Smashing window and sending death threats, landlord tries to evict Beijing lawyer

In a bid to evict prominent rights lawyer Li Heping from his Beijing home, the landlord smashed a window of his apartment and issued a death threat, Li’s wife told Radio Free Asia on Monday.
The owner of the apartment rented by the family in the Tongzhou district on the outskirts of Beijing brought about a dozen people to their home on Sunday evening, pelting the window with stones and smashing a large pane, leaving shards of glass inside the room, according to a video clip shared by Li’s wife Wang Qiaoling, 
"The landlord [told us] "If you don"t leave, you will be killed," saying that we have to move out in the next two weeks," Wang said. "We"ve already paid the rent [in advance], so we should have the right to use the property for the entire contract period."
The incident is the latest in a slew of actions by Beijing police and local officials, who have targeted the families of prominent rights attorneys and other activists in a bid to get them to leave the city where they have made their home, and where their children attend school.
"The landlord said he had broken a window pane on his own property," she said, adding that the family had been in the new property for less than a month after being forced to leave their old home following similar harassment. "This is ridiculous."
Police involvement?
Wang accused the landlord of being in cahoots with police, and was likely acting with their tacit approval.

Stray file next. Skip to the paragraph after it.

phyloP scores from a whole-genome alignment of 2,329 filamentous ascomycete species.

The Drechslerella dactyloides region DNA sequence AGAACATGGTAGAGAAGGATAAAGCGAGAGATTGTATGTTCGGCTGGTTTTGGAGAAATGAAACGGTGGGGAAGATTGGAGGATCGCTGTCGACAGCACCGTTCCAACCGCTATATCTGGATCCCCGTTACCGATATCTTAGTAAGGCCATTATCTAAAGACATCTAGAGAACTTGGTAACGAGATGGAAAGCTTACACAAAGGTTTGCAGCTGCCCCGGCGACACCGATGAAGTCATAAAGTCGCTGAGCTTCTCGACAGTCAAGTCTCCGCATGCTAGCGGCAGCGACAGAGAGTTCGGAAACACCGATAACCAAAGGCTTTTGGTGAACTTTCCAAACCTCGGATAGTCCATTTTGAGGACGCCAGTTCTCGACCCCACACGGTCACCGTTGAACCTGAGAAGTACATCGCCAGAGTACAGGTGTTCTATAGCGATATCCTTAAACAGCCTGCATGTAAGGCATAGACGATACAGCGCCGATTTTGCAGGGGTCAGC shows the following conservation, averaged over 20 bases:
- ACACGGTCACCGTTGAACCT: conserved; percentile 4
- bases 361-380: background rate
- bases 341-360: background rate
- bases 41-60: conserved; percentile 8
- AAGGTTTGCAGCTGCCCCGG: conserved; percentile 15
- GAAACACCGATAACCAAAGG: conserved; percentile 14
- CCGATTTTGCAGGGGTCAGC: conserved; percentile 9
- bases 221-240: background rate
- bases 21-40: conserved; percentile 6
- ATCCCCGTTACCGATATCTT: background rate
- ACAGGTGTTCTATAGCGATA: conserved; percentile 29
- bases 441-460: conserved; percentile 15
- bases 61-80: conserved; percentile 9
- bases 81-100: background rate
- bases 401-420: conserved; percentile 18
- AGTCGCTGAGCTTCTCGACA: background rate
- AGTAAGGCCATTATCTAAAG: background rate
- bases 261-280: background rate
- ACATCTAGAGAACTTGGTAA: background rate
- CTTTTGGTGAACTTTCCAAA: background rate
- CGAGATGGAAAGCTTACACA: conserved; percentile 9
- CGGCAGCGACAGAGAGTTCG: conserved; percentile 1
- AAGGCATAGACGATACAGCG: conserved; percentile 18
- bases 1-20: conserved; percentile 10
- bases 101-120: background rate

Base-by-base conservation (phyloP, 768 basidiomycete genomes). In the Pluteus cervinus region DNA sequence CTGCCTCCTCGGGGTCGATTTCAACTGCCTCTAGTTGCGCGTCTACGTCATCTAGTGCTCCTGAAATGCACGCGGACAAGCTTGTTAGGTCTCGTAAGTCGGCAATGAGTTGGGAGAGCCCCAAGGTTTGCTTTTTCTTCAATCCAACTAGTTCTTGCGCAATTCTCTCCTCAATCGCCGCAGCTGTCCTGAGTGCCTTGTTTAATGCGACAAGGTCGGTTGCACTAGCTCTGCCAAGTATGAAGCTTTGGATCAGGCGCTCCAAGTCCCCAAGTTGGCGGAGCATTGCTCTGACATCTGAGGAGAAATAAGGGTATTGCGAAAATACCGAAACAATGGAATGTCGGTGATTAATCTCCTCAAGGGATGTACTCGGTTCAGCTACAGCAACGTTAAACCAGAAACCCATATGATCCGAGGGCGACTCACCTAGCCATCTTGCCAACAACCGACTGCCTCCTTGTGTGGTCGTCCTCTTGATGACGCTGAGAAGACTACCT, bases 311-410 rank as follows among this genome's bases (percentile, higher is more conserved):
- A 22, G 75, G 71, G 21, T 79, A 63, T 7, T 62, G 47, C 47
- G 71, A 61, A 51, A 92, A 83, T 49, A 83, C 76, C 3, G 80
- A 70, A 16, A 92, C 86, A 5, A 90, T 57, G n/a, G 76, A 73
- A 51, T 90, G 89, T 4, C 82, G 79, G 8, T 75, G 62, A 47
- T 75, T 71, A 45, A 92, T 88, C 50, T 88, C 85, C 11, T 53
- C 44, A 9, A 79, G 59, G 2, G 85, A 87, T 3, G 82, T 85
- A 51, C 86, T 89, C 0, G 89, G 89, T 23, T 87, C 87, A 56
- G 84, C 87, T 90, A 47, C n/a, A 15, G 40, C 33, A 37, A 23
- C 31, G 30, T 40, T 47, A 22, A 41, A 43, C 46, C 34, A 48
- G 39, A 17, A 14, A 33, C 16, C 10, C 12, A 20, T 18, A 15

"Clearly, [the police] have been talking to the landlord about this, because the landlord keeps saying, "If you don"t like it, sue me,’" she said. "They must have struck some kind of agreement with the police."
A local police officer told Li Heping after the incident that there was no evidence of wrongdoing.
The window of the apartment of rights lawyer Li Heping and his wife, Wang Qiaoling, was broken Sunday by their landlord, the couple told RFA. Credit: Provided by Wang Qiaoling
"This is a tenancy dispute, which is a civil dispute," the officer said in a video clip posted to Wang Qiaoling’s Twitter account. "You can negotiate to try to reach an agreement, and failing that, you can take it to court and sue them."
Asked if it was legal to commit acts of violence to drive people out of their property, the officer responded: "The landlord has the right to demolish what he wants -- this isn"t violence. He can do whatever he wants with his own property."
Pressure on others
Beijing police have also put further pressure on fellow rights lawyer Wang Quanzhang and his family, after the authorities cut off their utilities, forcing them to leave their apartment in Shunyi district.
"I haven"t found stable accommodation yet," Wang Quanzhang told Radio Free Asia on Monday. "If I can"t manage to find something stable in Beijing, it will be a huge problem."
He said even if the family complies with Beijing police demands that they relocate to his birthplace in the eastern province of Shandong, there is no guarantee that they will be left in peace by the local authorities once they settle there, either.
"Things could get even worse if they send me to Shandong," he said. "For now, I"m still trying to find somewhere [in Beijing], because even though they give us trouble, it"s still better than anywhere else."
But he said Beijing police seem particularly determined to get them to leave the city this time, compared with previous attempts at eviction and forcible relocation.
Earlier this month, Beijing police refused an attempt to forcibly relocate Wuhan citizen journalist Fang Bin at the end of a three-year jail term for reporting from the front line of the emerging COVID-19 pandemic, putting him back aboard a train for Wuhan within hours of his arrival.
Fang was turned around and sent back again as the authorities stepped up "stability maintenance" measures aimed at getting rid of other politically sensitive figures who have made their homes in the capital.
Translated by Luisetta Mudie. Edited by Malcolm Foster.


不想錯過? 請追蹤FB專頁!    
前一頁 後一頁